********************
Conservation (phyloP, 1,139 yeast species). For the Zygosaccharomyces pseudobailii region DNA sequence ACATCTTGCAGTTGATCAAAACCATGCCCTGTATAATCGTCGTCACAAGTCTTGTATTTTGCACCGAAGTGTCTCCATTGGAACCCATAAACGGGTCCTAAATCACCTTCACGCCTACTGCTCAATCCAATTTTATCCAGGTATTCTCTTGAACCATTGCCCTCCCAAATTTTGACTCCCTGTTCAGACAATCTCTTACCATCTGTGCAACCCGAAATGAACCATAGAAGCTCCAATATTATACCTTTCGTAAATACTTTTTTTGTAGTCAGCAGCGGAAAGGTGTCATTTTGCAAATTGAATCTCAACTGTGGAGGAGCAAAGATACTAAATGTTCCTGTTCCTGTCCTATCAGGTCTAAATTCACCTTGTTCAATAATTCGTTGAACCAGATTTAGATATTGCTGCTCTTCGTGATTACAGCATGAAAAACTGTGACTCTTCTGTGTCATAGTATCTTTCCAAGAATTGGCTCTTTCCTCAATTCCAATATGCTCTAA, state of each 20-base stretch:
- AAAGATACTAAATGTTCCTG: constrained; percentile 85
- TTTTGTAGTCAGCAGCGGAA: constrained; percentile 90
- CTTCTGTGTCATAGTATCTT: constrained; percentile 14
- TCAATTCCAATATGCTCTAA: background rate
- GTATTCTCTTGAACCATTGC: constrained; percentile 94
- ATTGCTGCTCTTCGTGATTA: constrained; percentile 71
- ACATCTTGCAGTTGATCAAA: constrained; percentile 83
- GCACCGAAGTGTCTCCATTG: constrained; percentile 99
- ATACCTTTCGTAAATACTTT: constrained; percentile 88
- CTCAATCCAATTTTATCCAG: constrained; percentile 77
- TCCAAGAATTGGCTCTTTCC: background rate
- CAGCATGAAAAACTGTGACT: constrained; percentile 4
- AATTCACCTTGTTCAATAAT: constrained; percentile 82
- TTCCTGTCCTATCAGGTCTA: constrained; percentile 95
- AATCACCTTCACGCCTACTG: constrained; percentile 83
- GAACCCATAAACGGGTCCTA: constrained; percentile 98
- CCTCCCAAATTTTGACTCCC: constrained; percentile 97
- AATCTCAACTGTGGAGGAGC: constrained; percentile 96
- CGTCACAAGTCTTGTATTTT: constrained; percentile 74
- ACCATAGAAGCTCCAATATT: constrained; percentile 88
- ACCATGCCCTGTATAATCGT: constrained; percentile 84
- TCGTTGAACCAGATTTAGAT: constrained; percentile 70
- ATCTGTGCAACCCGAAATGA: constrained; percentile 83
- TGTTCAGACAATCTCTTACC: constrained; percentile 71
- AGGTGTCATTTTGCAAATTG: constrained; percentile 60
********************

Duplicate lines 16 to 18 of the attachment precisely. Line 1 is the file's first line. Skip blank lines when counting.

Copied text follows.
- AATCACCTTCACGCCTACTG: constrained; percentile 83
- GAACCCATAAACGGGTCCTA: constrained; percentile 98
- CCTCCCAAATTTTGACTCCC: constrained; percentile 97